That's not even taking into consideration the back story between the player and his first NBA coach, Jeff Bzdelik. Not exactly the kind of treatment you give a guy that won you more regular season games than you had every seen your franchise win in a regular season and the guy that turned your defense into a top six squad in the league as opposed to the bottom feeding "D" the team had played previous to his arrival. 

If the GM really believed in the squad that he constructed for this season and thought it was talented enough to win a title, then why was he in such hot pursuit of Jimmy Butler? Why was it rumored that he was willing to give up four first round draft picks and a couple of major rotational players for just one guy?

Is that the sign of a guy that liked what he saw in the first month of the season or a guy that knew he had plenty of work to do to try and re-construct a roster that wasn't going to cut it in a loaded and talented Western Conference, let alone compete for a title? Now that Butler has been traded to Philadelphia, that dream is over and the heat that has been on the H-town GM is getting to a boiling point. There aren't too many all-stars out there to be had and there aren't too many GM's in the West in a hurry to help out Morey. The Anthony situation is up in the air, but the rest of the roster should be too. Regardless of what happens with Melo, Morey had better be on the phone 24 hours a day, 7 days a week, trying to add better pieces to this puzzle and a supporting cast that can make shots, execute a system and get stops better than the roster he has right now. There's still time to right the ship and get back on course with sights set on a return engagement with the Warriors, but time is of the essence and there is no quick fix in sight.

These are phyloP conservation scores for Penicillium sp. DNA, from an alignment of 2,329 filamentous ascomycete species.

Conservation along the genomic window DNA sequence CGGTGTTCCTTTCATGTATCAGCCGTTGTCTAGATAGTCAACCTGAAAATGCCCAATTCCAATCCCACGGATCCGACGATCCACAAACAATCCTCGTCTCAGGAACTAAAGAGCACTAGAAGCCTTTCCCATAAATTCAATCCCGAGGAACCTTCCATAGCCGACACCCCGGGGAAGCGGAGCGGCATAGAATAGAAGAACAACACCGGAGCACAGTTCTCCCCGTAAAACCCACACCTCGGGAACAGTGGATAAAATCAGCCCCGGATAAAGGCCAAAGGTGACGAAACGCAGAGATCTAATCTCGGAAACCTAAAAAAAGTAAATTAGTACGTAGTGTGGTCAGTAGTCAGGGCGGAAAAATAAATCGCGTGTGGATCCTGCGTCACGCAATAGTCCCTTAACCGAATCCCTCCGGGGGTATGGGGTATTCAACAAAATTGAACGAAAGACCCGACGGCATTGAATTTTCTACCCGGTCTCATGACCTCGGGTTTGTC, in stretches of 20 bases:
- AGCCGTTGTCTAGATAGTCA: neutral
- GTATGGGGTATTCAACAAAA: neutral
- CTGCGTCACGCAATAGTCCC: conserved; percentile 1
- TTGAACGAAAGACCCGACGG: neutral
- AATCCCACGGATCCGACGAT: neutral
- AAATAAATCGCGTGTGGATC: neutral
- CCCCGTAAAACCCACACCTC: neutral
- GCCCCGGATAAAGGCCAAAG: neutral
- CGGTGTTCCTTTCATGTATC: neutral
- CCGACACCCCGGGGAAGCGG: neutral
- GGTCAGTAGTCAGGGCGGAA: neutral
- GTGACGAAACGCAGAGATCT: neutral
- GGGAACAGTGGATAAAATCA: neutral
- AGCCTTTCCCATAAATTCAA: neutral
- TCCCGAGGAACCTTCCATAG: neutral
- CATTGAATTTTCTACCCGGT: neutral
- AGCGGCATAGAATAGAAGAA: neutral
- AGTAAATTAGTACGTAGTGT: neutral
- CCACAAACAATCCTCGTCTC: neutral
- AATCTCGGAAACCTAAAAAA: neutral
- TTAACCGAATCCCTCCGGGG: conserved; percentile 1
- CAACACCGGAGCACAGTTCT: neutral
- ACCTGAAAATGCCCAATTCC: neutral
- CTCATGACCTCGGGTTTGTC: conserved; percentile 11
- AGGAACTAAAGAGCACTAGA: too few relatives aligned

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There's a lot that doesn't add up to the headline "The Rock Buys XFL for $15 Million."
First, Dwayne "The Rock" Johnson certainly is the headliner, the pitchman, the slot machine that Vegas casinos put by the front door, but he's just part of a group that, pending approval by a bankruptcy judge, is purchasing the snake-bit football league created and paid for by pro wrestling mastermind Vince McMahon.
Joining The Rock in the ownership combine are his ex-wife and still business partner Dany Garcia and an investment group called RedBird Capital Partners. RedBird reportedly is sitting on $4 billion of funds, so $15 million is mere peanuts - which the XFL won't be able to sell at concession stands if the league plays without fans in 2021.
Absolutely $15 million is big bucks, and spending it on the XFL 3.0 could involve lots of whammies. Like lawsuits, bill collectors, a cursed brand and suspicious fans who've been burnt two times by the league.
First, why would anybody buy a proven flop? The original XFL played its one and only season in 2001. Faced with dwindling TV ratings and uncertainty that networks were interested in a second season, McMahon pulled the plug. McMahon brought back the XFL 2.0 this year. Just like 2001, the first week's TV ratings were good but quickly spiraled downward. XFL 2.0 played only five games in 2020 before suspending its season in March due to the COVID-19 pandemic, In April, despite pouring $200 million of his own money into the XFL, McMahon announced the league was done. The XFL 2.0 declared Chapter 11 bankruptcy and terminated all of its employees, including commissioner Oliver Luck, who is now suing McMahon for wrongful termination.